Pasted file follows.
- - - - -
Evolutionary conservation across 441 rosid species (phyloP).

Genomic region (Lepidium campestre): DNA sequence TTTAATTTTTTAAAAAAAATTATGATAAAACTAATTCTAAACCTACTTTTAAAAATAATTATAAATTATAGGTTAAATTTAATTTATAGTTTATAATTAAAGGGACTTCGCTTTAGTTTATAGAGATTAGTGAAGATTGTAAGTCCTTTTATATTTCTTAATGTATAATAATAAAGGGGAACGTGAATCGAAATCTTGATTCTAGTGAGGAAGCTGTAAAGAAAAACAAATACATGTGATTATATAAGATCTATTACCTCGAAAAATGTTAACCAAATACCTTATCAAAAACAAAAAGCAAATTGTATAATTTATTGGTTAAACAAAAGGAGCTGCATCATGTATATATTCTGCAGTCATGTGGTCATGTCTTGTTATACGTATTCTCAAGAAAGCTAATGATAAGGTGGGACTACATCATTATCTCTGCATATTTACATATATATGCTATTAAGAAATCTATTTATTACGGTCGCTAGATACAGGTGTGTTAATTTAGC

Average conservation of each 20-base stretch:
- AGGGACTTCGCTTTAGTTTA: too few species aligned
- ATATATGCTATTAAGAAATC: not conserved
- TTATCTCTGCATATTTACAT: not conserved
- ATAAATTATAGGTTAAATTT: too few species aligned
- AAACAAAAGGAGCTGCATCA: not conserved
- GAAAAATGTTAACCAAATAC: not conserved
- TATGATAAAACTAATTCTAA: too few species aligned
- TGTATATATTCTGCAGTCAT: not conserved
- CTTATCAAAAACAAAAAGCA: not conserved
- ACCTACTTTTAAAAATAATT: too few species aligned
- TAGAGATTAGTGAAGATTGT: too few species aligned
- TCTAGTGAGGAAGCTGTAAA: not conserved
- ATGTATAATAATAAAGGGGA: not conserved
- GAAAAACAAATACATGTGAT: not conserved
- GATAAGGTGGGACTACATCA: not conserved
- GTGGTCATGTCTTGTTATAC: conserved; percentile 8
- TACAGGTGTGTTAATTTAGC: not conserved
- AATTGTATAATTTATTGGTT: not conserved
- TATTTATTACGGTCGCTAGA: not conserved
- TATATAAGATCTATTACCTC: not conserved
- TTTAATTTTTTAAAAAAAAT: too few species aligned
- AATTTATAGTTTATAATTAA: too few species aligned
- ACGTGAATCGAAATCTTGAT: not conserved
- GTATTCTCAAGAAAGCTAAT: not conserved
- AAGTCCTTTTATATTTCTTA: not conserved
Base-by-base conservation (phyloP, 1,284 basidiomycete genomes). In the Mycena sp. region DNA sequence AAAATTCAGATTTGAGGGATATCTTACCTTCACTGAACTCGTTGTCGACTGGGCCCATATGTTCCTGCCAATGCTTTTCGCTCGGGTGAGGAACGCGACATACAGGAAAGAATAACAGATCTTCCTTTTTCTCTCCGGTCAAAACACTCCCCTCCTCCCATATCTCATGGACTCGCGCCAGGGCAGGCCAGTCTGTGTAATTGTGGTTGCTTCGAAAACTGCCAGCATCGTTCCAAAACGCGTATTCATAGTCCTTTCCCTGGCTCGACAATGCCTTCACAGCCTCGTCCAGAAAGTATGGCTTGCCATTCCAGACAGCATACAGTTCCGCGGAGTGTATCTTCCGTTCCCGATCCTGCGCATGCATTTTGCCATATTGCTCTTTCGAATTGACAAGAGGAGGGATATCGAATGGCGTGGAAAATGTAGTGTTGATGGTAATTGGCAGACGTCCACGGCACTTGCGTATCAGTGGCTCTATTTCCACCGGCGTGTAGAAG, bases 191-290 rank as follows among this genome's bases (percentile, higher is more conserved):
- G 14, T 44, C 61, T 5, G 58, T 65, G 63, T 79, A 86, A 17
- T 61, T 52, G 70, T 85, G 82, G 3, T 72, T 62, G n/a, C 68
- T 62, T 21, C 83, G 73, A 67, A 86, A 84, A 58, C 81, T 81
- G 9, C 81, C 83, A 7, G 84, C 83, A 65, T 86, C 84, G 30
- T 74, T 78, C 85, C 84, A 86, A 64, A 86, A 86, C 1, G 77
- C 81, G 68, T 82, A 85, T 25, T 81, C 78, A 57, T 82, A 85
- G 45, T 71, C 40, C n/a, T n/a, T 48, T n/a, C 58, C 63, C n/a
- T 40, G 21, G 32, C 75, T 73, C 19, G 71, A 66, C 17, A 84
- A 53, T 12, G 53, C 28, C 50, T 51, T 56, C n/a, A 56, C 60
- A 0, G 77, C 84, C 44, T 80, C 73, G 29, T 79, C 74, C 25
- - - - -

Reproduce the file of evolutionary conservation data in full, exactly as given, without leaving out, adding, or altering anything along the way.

Evolutionary conservation across 441 rosid species (phyloP).

Genomic region (Lepidium campestre): DNA sequence TTTAATTTTTTAAAAAAAATTATGATAAAACTAATTCTAAACCTACTTTTAAAAATAATTATAAATTATAGGTTAAATTTAATTTATAGTTTATAATTAAAGGGACTTCGCTTTAGTTTATAGAGATTAGTGAAGATTGTAAGTCCTTTTATATTTCTTAATGTATAATAATAAAGGGGAACGTGAATCGAAATCTTGATTCTAGTGAGGAAGCTGTAAAGAAAAACAAATACATGTGATTATATAAGATCTATTACCTCGAAAAATGTTAACCAAATACCTTATCAAAAACAAAAAGCAAATTGTATAATTTATTGGTTAAACAAAAGGAGCTGCATCATGTATATATTCTGCAGTCATGTGGTCATGTCTTGTTATACGTATTCTCAAGAAAGCTAATGATAAGGTGGGACTACATCATTATCTCTGCATATTTACATATATATGCTATTAAGAAATCTATTTATTACGGTCGCTAGATACAGGTGTGTTAATTTAGC

Average conservation of each 20-base stretch:
- AGGGACTTCGCTTTAGTTTA: too few species aligned
- ATATATGCTATTAAGAAATC: not conserved
- TTATCTCTGCATATTTACAT: not conserved
- ATAAATTATAGGTTAAATTT: too few species aligned
- AAACAAAAGGAGCTGCATCA: not conserved
- GAAAAATGTTAACCAAATAC: not conserved
- TATGATAAAACTAATTCTAA: too few species aligned
- TGTATATATTCTGCAGTCAT: not conserved
- CTTATCAAAAACAAAAAGCA: not conserved
- ACCTACTTTTAAAAATAATT: too few species aligned
- TAGAGATTAGTGAAGATTGT: too few species aligned
- TCTAGTGAGGAAGCTGTAAA: not conserved
- ATGTATAATAATAAAGGGGA: not conserved
- GAAAAACAAATACATGTGAT: not conserved
- GATAAGGTGGGACTACATCA: not conserved
- GTGGTCATGTCTTGTTATAC: conserved; percentile 8
- TACAGGTGTGTTAATTTAGC: not conserved
- AATTGTATAATTTATTGGTT: not conserved
- TATTTATTACGGTCGCTAGA: not conserved
- TATATAAGATCTATTACCTC: not conserved
- TTTAATTTTTTAAAAAAAAT: too few species aligned
- AATTTATAGTTTATAATTAA: too few species aligned
- ACGTGAATCGAAATCTTGAT: not conserved
- GTATTCTCAAGAAAGCTAAT: not conserved
- AAGTCCTTTTATATTTCTTA: not conserved
Base-by-base conservation (phyloP, 1,284 basidiomycete genomes). In the Mycena sp. region DNA sequence AAAATTCAGATTTGAGGGATATCTTACCTTCACTGAACTCGTTGTCGACTGGGCCCATATGTTCCTGCCAATGCTTTTCGCTCGGGTGAGGAACGCGACATACAGGAAAGAATAACAGATCTTCCTTTTTCTCTCCGGTCAAAACACTCCCCTCCTCCCATATCTCATGGACTCGCGCCAGGGCAGGCCAGTCTGTGTAATTGTGGTTGCTTCGAAAACTGCCAGCATCGTTCCAAAACGCGTATTCATAGTCCTTTCCCTGGCTCGACAATGCCTTCACAGCCTCGTCCAGAAAGTATGGCTTGCCATTCCAGACAGCATACAGTTCCGCGGAGTGTATCTTCCGTTCCCGATCCTGCGCATGCATTTTGCCATATTGCTCTTTCGAATTGACAAGAGGAGGGATATCGAATGGCGTGGAAAATGTAGTGTTGATGGTAATTGGCAGACGTCCACGGCACTTGCGTATCAGTGGCTCTATTTCCACCGGCGTGTAGAAG, bases 191-290 rank as follows among this genome's bases (percentile, higher is more conserved):
- G 14, T 44, C 61, T 5, G 58, T 65, G 63, T 79, A 86, A 17
- T 61, T 52, G 70, T 85, G 82, G 3, T 72, T 62, G n/a, C 68
- T 62, T 21, C 83, G 73, A 67, A 86, A 84, A 58, C 81, T 81
- G 9, C 81, C 83, A 7, G 84, C 83, A 65, T 86, C 84, G 30
- T 74, T 78, C 85, C 84, A 86, A 64, A 86, A 86, C 1, G 77
- C 81, G 68, T 82, A 85, T 25, T 81, C 78, A 57, T 82, A 85
- G 45, T 71, C 40, C n/a, T n/a, T 48, T n/a, C 58, C 63, C n/a
- T 40, G 21, G 32, C 75, T 73, C 19, G 71, A 66, C 17, A 84
- A 53, T 12, G 53, C 28, C 50, T 51, T 56, C n/a, A 56, C 60
- A 0, G 77, C 84, C 44, T 80, C 73, G 29, T 79, C 74, C 25